At Dubai Creek we find the Abra station (traditional boats), but there is a persist guy there trying to tell Tony that the only boats leaving from here are for a one hour cruise (AED66, $28). Tony tells him he is going across, but the guy won’t take no for an answer, so we leave the scammy bastard and go for a walk through the souks (markets). The souks are packed with tourists and you get hounded every step. Just smile and ignore, hard to do when they start draping cloths over you, or thrust goods into your hand. It does get frustrating when you show interest in something that they are not always straight up with the price, avoiding answering until they have tried to get a few more items in the shopping basket. It does get tiresome. There is a “souk” for everything – spices, herbs, gold. Man oh man, you should see the bling here. And it is the real deal, millions of dollars in each window.
The other thing we noticed when walking the streets, apart from being pounced on if you so much as blink in the direction of a store keeper!, is that they seems to have very few actual customers. And the (many) staff are just standing around… waiting. One block here is full of “wholesale only” stores, and we can’t figure that one either. Two or three staff, and no customers, in most of these shops. We wonder where the sales, and income, comes from for these fellas.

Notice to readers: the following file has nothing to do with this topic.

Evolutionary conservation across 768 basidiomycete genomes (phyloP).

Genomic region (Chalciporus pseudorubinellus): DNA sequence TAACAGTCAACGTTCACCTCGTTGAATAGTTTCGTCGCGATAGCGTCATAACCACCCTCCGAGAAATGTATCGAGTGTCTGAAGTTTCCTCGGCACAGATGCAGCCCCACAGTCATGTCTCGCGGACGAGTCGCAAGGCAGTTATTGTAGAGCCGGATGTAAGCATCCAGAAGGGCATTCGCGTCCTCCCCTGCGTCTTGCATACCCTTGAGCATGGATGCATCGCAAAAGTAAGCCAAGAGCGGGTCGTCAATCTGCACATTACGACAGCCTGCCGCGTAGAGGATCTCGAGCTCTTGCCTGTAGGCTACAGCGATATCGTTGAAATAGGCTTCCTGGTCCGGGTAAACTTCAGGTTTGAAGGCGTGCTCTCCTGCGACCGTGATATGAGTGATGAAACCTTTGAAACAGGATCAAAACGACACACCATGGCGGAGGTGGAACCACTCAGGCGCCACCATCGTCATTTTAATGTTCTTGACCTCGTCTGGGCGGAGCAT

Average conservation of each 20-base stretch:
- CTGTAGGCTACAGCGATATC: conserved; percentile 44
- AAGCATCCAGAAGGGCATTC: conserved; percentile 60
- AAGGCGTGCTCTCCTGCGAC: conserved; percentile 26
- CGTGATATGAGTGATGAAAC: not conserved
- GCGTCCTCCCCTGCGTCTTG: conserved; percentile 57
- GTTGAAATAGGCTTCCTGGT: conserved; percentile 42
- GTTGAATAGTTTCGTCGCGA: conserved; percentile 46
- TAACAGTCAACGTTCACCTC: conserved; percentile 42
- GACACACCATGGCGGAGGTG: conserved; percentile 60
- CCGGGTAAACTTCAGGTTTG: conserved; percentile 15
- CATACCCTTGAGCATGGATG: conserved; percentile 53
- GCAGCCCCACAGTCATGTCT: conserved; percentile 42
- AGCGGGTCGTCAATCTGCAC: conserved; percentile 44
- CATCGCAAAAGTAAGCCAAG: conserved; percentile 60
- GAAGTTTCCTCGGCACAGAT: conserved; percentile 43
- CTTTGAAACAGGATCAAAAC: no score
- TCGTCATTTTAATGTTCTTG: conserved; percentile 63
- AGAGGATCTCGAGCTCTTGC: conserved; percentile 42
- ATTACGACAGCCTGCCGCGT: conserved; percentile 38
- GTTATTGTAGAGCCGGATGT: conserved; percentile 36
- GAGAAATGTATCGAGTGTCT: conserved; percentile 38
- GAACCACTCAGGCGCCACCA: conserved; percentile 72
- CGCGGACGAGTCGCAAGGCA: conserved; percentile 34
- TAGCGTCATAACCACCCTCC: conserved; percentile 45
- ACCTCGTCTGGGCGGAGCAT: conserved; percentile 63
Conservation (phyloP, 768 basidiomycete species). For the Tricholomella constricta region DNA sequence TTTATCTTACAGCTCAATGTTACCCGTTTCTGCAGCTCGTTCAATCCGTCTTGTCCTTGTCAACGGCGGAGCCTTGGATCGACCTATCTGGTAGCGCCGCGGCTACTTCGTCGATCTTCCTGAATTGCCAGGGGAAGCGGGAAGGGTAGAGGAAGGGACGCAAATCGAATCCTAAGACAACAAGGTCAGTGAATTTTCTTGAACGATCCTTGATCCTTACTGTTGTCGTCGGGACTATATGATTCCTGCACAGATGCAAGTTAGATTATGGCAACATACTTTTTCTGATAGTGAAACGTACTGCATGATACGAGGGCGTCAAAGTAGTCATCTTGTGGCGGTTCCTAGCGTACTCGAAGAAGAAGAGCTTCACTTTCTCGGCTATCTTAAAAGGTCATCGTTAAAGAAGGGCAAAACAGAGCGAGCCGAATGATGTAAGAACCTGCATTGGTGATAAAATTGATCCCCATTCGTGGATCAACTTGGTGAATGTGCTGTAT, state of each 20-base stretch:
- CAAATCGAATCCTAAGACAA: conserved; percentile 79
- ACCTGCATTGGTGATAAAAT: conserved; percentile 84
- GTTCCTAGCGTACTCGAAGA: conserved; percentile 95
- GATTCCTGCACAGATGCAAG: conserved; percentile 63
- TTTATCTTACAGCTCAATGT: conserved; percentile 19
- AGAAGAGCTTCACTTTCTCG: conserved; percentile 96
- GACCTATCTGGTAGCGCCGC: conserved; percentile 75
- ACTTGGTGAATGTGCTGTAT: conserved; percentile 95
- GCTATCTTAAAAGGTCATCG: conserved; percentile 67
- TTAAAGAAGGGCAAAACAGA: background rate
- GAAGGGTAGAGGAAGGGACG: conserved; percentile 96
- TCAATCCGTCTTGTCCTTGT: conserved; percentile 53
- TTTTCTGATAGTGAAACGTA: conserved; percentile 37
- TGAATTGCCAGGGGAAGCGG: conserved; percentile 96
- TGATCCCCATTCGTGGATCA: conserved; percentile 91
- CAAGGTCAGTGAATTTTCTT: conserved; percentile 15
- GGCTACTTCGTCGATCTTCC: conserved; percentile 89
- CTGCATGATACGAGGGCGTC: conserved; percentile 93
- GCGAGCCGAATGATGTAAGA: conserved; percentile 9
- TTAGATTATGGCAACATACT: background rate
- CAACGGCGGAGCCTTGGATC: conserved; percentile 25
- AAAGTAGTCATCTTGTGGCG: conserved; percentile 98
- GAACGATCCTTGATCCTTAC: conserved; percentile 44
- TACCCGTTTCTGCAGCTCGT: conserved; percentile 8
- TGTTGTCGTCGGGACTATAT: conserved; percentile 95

Local women shoppers are scarce, in fact we hardly see a local woman in the streets at some times of the day. There are groups of men everywhere, doing sweet bugger all it seems (same the world over eh?). The shops are open until 10pm, and then the streets become very dark as the blingy shops close up, but we have never felt unsafe (cameras EVERYWHERE!).
We decide to go for a feed, but restaurants and cafes are scarce in this quarter. We stop for a burger, they have taken a leaf out of the McDonalds advertising book, and nothing looks like what you thought you were ordering!
We see a couple of scrawny cats, VERY obviously male (ahem), usually well battle scared. We realise that we have seen very few animals, not even dogs. Lots, and lots of pigeons and mynahs though.
We get back to the hotel to find that someone has seen the moon, and it is now Ramadan. The noise from the mosque across the road is constant tonight, but strangely it is not annoying (yet). They keep it up for quite some time, but is done by the time we are ready for bed.
We had expected that Ramadan would be called while we were here, we timed our arrival slightly early than first planned (if you can call what we do planning). We are happy enough to work with it, but would probably drive us silly after a while... We plan to leave on the night of the 7th, and made sure we ticked off anything that might be affected before now, just in case.